Written quickly. Suggestions welcome.
A possible risk of some US AI regulation is that US regulation would differentially slow US AI progress and that would be bad. This post explores the factors that determine how much US regulation would differentially slow US AI progress and how bad that would be.
Note that the differentially slowing US problem only applies to regulation that slows US AI progress (toward powerful/dangerous systems), such as strong regulation of large training runs. The US can do things like facilitate incident reporting and clarify AI labs' liability for harms without slowing domestic AI progress, and some regulation (especially restricting the publication of AI research and sharing of model weights) would differentially slow foreign AI progress!
Note that international coordination on AI safety mostly avoids this problem.
If I was making a model of the differentially slowing US problem, these would be its factors.
(Here "China" often can mean any foreign state. Actual-China seems most relevant because it's well-positioned to lead on AI in worlds where strong US regulation slows US AI progress.)
Two questions that seem particularly important are extraterritoriality and the "effectively move" question. I suspect some people have a good sense of the extent to which AI regulation would be extraterritorialized and what that depends on, and some people have a good sense of the extent to which labs can effectively hop regulatory jurisdictions and what that depends on. If you know, please let me know!
The US government should do speed-orthogonal safety stuff (e.g. facilitating safety features on hardware, liability, training run reporting, incident reporting). The US government should slow foreign progress (e.g. restricting publishing research, restricting sharing research artifacts like model weights, doing export controls, and security standards). My guess is that the US government should avoid slowing leading labs much; things that would change my mind include foreign labs seeming further behind than I currently believe or leading labs seeming less (relatively) safe than I currently believe.
Thanks to two people for discussing some of these ideas with me.
Enforcing some best practices for safety wouldn't really hurt speed. Some important regulation would.
To the extent that leading labs are already doing what a regulation would require, the regulation doesn't slow US AI progress, but it doesn't improve safety much either. (It would have the minor positive effects of requiring less cautious labs to be safer, preventing leading labs from becoming much less safe, and maybe causing future regulation to be more productive.)
My impression: very unlikely.
Or deny talent, but that seems less important.
My impression: a lot.
This seems less important than safety, but my impression is: moderately.
Strong upvoted. I agree that the more people look at the topic of AI regulation, the more they converge around US-China affairs and wondering why governments care about AI in the first place.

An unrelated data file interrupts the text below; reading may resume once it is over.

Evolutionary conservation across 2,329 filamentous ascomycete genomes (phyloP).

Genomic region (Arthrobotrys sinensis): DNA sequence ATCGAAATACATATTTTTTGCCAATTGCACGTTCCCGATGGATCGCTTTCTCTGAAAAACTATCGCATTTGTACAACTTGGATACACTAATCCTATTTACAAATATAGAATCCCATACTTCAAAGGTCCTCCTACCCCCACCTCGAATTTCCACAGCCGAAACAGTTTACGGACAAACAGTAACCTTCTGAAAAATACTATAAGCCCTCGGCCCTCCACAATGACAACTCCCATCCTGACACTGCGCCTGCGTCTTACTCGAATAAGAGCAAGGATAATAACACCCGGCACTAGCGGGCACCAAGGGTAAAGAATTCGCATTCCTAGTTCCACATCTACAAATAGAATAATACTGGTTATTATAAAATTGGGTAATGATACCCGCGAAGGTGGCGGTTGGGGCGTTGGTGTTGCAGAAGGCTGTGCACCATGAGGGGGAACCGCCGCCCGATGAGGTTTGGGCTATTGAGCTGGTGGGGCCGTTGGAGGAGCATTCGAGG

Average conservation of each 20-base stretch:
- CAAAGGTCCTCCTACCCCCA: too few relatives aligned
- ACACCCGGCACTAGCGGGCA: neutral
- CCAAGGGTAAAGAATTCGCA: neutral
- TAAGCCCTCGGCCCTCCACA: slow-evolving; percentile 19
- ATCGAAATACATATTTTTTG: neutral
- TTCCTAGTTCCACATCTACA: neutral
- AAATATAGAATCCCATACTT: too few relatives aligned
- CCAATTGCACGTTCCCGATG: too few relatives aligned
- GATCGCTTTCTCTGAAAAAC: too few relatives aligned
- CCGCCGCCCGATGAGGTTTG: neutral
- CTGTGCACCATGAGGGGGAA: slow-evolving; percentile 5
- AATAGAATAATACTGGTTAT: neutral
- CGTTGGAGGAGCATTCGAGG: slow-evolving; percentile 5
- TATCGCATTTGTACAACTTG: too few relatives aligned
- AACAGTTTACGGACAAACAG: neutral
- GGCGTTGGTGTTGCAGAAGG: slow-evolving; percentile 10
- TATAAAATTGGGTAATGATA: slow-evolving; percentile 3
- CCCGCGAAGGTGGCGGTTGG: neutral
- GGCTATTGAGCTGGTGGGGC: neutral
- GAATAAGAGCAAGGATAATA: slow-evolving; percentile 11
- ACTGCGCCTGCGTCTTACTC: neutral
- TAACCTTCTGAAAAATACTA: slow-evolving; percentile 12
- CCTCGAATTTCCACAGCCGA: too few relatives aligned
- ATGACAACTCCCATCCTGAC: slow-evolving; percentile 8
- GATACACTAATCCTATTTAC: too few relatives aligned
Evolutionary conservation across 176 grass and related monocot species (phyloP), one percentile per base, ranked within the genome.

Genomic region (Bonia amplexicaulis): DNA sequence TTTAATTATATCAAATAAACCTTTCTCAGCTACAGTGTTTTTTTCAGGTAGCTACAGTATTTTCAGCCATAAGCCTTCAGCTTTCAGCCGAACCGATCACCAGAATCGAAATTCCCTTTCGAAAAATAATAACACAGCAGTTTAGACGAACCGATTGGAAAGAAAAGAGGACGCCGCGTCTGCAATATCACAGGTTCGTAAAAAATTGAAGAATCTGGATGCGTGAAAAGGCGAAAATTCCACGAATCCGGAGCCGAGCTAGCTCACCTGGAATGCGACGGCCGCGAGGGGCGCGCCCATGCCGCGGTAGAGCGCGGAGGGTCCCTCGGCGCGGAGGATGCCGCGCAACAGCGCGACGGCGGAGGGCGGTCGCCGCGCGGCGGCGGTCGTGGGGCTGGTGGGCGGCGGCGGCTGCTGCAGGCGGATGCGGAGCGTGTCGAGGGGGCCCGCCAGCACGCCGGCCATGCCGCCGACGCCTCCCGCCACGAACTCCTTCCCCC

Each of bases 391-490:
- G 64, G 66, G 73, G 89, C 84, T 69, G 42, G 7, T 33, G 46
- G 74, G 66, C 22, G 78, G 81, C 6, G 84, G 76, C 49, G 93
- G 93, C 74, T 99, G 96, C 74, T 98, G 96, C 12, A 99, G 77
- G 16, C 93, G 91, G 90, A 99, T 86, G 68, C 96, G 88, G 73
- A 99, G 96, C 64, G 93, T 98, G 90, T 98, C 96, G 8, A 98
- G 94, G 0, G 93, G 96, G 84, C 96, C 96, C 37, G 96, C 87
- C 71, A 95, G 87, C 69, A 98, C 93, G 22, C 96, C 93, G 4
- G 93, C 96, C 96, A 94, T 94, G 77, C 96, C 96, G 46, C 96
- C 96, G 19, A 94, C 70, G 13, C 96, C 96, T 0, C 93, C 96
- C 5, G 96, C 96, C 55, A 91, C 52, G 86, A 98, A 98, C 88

I don't really know anything about regulation, but the question of "why governments care about AI in the first place" is something that I've been laser-focused on for several years now. It's a really big question and the models have lots of gears. It's pretty hard to answer questions like this in a comment, as opposed to a DM, but I can definitely say that I've written about a lot of these cruxes in my post on information warfare, and Ethan Edwards did some fantastic research which, along with many other goalposts relevant to geopolitics, he thoroughly demonstrates that LLMs are a match made in heaven for things like social media public opinion analysis/steering and analysis of bulk email collection. Since the end of the cold war, one of the big goalposts in international affairs and security agencies is preventing entire governments from having the rug pulled out from under them, like with East Germany, and unlike nuclear weapons and military force, information/hybrid warfare is a battleground where countries like the US and China can actually lose and win and pursue an endgame, similar to how economic catastrophes are unambiguously a deciding factor for whether the US or China will end up more powerful in 2030.
I think these are very good questions, and I thank you for making this list.
I also think this is a pretty bad title, and promotes an unfortunately adversarial approach on this question.
Considering China is a necessary part of AI regulation deliberation, and if it only comes up as an adversarial objection to proposed regulation, as in "but China," then earlier deliberation is not taking place as it should. If you're considering like, US industrial policy, you should consider how it is influenced by and influences China before some third party is like "Yo, what about China and your industrial party?"; a fortiori for AI.
Condensing another set of concerns into "but FOOM" or "but stagnation" or "but tyranny" would also be unfruitful. "Cruxes on China for Domestic AI regulation" or something seems a better title.
Sounds right, I'll remove "but China" and reframe away from responding to an adversarial objection. (For posterity: the title was "But China": Some cruxes for some domestic AI regulation.) Thanks.
(I do think "but China" is better than e.g. "but FOOM" because it carves reality close to the joints to divide some US AI policy questions into effect if US keeps its lead and effect on US lead, and "but China" is the latter set of considerations. But that doesn't make the title good.)